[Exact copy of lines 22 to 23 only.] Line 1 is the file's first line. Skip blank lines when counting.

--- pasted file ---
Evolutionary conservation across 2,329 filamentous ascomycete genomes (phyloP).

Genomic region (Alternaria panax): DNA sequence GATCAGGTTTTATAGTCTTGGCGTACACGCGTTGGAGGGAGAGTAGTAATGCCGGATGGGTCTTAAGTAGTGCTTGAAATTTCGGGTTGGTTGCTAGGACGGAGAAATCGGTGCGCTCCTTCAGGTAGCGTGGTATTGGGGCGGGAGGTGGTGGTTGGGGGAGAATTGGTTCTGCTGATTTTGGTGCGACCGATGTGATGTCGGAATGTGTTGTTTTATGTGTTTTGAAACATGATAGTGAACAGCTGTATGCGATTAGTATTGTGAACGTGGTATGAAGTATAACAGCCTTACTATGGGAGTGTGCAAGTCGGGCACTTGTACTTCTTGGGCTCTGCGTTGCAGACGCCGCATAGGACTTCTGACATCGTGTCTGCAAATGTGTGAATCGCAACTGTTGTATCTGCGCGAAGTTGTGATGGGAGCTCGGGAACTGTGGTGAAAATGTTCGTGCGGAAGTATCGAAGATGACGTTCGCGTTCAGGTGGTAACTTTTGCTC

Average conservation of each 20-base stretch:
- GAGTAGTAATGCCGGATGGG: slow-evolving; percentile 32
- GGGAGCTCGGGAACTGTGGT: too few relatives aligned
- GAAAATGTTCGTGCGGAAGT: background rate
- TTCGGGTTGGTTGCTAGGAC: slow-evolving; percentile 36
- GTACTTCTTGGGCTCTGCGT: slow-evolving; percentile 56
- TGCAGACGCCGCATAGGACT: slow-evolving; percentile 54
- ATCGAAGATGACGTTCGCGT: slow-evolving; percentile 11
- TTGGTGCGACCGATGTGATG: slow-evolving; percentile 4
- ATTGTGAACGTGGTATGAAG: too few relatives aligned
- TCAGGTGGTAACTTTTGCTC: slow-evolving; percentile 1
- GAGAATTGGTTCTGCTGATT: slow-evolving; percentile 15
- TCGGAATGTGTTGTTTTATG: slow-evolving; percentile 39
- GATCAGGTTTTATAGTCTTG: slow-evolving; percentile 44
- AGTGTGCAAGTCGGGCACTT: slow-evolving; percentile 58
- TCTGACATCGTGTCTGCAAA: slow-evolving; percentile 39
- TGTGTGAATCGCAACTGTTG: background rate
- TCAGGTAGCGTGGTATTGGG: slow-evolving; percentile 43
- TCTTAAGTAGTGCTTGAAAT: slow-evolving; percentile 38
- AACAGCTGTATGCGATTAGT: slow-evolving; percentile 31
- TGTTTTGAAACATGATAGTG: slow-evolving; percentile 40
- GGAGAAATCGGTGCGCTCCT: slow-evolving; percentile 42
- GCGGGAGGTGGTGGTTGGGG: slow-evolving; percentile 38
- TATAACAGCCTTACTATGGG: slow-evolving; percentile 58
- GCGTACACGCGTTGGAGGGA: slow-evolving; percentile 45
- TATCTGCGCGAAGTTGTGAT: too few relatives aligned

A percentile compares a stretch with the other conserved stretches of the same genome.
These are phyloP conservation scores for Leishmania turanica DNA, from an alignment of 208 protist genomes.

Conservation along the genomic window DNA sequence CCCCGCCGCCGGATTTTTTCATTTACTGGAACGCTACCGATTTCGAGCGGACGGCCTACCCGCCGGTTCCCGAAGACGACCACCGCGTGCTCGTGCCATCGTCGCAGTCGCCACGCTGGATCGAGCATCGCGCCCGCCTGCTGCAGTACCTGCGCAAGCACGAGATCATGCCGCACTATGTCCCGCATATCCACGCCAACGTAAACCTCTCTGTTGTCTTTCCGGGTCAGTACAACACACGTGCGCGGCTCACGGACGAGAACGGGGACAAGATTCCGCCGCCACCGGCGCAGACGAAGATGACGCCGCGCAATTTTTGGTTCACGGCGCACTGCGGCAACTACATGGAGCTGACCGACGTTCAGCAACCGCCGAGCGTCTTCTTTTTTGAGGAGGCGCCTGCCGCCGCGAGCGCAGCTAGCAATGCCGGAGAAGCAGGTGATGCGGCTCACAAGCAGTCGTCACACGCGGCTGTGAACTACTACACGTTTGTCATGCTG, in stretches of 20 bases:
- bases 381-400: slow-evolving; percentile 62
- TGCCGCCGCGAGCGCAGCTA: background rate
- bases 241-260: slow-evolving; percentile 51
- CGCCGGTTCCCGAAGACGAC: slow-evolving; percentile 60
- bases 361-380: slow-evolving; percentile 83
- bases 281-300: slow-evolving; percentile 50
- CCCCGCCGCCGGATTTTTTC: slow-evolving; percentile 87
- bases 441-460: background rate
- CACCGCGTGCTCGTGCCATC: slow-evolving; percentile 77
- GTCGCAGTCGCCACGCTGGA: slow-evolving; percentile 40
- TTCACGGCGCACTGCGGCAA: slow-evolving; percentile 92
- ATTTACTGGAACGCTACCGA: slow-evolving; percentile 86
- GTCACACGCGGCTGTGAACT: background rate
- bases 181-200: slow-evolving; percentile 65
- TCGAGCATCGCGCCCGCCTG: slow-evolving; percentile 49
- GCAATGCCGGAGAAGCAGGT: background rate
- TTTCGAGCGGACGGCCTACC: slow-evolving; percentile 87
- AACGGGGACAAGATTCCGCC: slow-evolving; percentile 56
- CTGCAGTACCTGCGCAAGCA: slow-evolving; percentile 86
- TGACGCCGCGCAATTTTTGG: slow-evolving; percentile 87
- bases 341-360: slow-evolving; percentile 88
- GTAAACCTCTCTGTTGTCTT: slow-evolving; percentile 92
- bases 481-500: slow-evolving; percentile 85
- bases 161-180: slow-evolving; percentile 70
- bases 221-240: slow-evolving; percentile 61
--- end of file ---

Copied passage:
- AACAGCTGTATGCGATTAGT: slow-evolving; percentile 31
- TGTTTTGAAACATGATAGTG: slow-evolving; percentile 40